"There were several laws which enabled many people to get back their property but, of course, not everybody. The legislation had some gaps and we, as the Federation of Jewish Communities, have pointed out that there were some people who were not affected by the legislation. So far we were able to amend the existing legislation from 1991, respectively 1994. The original law enabled [restitutions of property] only of those whose property was confiscated after 1948. But we have pointed out our cases where people lost their property ten years before that, that means by the Munich appeasement and, of course, by the German occupation of the country and the so called Aryanization."

However, not every claimant was eligible - Czechoslovakia and later the Czech Republic limited the return of confiscated property to people who had Czechoslovak or Czech citizenship at the time they applied for the restitution.

"In 1994 there was this amendment, Law No 116, but still it did not cover especially two groups of people. It was people who were owners of agricultural property, and people who were unfortunately not able to claim even because they didn't have citizenship of the Czech Republic - which is a vast number of people, as far as we know. For the first group, for those who were owners of agricultural property, especially of land, we were able to incorporate this possibility to claim into the law which was passed in 2000. And these people as far as we know have been in most cases successful in getting this back. For the second group of people which is the most complicated, those who are not Czech citizens and who cannot therefore claim, we have prepared something what we call an extra-legislative solution and that is a special foundation which was created in the framework of the Joint Commission headed by vice Prime Minister Rychetsky. This Joint Commission established together with the Federation a foundation, the so-called Endowment Fund. In this Endowment Fund the Czech government put 300 million Czech crowns from which one third is reserved exactly for those cases."

What was the reaction of the claimants from abroad to these efforts of the Joint Commission? Tomas Kraus again.

"We made a term for this, for six months, for everybody to claim it. It was announced through the media all around the word and until December 31, 2001, we received more than 1,000 applications from those people who lost their property and were not able to claim it because of the non-existence of the Czech citizenship. Of course, we have to evaluate this, because we were not sure how many people we would get and we are not sure if these several hundred million crowns is really appropriate for accommodating everybody's claim. And this is something which will be negotiated with the government because the work of the Joint Commission has not been concluded. It will be concluded with this term of this government but we hope that the agenda of the Commission will be continued and we will be able to negotiate on either expanding the sum or find some other solutions."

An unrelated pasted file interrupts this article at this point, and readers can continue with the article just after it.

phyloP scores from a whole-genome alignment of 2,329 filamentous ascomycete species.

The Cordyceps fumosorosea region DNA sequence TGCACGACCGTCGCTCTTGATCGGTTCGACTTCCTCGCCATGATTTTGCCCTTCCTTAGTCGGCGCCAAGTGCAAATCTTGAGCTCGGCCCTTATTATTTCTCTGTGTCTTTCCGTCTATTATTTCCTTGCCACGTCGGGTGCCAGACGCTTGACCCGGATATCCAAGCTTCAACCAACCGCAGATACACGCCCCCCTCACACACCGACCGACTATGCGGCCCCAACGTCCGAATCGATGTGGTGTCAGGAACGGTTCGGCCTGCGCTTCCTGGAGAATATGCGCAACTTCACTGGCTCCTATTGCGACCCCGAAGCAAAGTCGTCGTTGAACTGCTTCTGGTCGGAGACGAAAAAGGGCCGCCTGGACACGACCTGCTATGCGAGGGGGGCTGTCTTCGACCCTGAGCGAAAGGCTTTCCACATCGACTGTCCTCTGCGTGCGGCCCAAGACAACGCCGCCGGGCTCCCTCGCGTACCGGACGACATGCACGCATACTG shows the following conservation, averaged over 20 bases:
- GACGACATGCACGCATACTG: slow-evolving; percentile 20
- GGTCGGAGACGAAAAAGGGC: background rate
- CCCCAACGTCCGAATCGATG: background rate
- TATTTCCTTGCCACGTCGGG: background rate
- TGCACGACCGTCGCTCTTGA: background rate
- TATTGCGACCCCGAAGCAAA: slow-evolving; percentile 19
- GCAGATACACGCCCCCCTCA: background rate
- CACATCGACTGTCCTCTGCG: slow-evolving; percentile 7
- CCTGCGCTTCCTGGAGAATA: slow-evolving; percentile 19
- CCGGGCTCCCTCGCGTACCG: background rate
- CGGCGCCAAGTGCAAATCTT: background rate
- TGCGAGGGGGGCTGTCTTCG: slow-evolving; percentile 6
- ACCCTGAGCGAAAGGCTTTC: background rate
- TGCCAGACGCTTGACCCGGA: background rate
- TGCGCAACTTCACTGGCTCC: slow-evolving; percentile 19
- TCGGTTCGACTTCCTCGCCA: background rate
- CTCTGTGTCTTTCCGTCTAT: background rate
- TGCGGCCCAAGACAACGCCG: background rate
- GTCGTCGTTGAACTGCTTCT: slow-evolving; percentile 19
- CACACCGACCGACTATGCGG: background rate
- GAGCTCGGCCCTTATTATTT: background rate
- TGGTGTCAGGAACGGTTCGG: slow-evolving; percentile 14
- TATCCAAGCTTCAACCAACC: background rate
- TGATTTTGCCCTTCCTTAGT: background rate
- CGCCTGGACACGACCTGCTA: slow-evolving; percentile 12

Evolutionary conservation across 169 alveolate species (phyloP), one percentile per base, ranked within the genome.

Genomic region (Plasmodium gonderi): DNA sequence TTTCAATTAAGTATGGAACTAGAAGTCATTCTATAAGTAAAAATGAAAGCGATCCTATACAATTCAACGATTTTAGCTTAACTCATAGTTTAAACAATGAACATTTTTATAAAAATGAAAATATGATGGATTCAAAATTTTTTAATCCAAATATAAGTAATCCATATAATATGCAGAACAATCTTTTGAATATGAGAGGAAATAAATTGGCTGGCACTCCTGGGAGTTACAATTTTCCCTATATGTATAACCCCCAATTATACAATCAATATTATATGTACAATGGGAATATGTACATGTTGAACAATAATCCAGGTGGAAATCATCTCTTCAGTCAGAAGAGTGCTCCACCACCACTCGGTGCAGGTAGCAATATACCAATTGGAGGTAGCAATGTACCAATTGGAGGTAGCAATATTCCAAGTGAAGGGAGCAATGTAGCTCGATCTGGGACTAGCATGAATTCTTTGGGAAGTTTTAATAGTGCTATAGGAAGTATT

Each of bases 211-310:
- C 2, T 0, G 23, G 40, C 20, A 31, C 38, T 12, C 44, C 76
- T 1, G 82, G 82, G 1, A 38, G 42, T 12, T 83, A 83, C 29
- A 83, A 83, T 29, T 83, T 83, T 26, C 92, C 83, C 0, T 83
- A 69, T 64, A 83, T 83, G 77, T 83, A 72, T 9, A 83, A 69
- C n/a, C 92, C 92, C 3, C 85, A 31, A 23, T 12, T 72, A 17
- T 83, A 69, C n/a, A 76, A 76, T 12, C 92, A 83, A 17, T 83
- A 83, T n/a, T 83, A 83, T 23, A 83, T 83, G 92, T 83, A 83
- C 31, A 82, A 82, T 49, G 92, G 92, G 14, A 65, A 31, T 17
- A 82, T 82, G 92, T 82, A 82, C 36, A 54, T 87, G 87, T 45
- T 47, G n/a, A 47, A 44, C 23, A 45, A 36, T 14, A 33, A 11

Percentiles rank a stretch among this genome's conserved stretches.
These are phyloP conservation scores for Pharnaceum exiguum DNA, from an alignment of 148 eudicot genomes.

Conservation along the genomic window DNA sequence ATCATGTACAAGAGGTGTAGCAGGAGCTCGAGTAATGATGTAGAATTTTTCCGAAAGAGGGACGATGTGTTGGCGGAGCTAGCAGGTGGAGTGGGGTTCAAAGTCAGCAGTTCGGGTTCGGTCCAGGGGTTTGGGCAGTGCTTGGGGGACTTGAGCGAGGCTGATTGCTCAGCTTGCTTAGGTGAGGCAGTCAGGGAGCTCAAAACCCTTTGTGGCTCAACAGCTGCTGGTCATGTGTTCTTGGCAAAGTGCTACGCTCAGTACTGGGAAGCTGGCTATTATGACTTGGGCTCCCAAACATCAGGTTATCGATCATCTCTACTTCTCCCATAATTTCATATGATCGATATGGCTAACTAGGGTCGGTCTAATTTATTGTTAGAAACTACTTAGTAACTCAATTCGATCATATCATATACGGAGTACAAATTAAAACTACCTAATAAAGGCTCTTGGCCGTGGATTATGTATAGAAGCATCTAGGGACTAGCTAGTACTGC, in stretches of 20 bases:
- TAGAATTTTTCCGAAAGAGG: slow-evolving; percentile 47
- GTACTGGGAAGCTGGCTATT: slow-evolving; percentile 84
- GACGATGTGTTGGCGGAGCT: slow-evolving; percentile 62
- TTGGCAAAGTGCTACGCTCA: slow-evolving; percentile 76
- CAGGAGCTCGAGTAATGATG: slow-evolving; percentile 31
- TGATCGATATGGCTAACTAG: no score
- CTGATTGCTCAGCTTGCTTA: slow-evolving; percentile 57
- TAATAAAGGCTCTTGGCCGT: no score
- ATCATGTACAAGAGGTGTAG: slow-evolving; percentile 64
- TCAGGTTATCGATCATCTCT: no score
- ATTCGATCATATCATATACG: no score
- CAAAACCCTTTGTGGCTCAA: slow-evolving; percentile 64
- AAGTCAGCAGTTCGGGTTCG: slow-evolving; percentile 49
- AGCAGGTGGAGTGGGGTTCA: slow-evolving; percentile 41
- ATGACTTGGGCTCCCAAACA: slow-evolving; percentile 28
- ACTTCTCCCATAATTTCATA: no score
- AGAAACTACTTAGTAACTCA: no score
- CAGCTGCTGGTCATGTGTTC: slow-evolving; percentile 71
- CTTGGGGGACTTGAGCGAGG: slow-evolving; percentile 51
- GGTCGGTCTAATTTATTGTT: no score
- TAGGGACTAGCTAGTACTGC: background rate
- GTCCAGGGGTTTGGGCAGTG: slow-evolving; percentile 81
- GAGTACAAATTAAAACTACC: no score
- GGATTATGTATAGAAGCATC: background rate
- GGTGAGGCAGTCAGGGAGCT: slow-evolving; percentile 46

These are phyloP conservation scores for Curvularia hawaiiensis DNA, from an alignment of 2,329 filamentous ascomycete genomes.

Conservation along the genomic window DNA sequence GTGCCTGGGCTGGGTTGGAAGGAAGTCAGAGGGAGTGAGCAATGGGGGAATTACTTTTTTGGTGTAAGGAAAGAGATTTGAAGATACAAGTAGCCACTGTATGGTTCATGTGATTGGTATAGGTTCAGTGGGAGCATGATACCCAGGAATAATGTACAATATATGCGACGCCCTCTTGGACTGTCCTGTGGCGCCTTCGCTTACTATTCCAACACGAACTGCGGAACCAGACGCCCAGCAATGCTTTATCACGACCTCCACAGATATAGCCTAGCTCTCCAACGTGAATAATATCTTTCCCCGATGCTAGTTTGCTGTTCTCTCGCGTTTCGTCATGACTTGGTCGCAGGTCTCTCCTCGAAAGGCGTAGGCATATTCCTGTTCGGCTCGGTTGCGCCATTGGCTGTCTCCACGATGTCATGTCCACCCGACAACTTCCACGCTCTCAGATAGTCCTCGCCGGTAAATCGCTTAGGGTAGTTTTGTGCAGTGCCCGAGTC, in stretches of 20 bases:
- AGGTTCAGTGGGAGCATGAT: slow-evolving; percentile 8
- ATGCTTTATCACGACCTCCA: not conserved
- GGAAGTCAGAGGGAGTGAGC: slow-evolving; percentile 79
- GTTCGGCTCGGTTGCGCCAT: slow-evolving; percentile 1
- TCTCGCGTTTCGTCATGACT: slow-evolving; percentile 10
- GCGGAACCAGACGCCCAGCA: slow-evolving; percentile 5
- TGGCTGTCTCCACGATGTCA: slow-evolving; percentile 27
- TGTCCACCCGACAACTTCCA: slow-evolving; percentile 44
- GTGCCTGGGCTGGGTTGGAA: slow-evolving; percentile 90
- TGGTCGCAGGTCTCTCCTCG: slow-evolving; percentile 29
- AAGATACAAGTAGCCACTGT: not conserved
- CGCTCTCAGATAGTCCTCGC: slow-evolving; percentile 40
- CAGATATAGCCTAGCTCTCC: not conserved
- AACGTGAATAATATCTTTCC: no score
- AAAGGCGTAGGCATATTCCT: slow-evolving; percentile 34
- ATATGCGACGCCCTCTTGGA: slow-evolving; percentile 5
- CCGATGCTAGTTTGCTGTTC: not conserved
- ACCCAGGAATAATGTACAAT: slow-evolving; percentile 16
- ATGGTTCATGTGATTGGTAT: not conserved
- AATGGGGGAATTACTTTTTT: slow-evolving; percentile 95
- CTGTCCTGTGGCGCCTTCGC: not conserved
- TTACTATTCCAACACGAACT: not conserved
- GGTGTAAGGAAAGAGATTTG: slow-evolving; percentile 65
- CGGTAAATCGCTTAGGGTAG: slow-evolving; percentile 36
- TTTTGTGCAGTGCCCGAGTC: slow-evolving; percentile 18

Although the process of restitution is not finished yet, Tomas Kraus is optimistic.

"We are not saying the restitution was completely successful because there were many things which have been privatised, many real estates which have been transferred to municipalities and various cities, there were many cemeteries and synagogues of very high value which have not been returned to us. Unfortunately, this is a matter of negotiations which carried on in the early 1990's. This government which is really trying to mitigate some of the injustice is not the one who should be responsible for it. The responsibility lies mostly, as I said, with the privatisation. We still do not consider the whole issue of restitution finished, closed. On the contrary, we think that we have been successful in many cases. We can say that the whole process was successful but it's not finished, it's not completed and we hope we will be able to complete it within a year or two."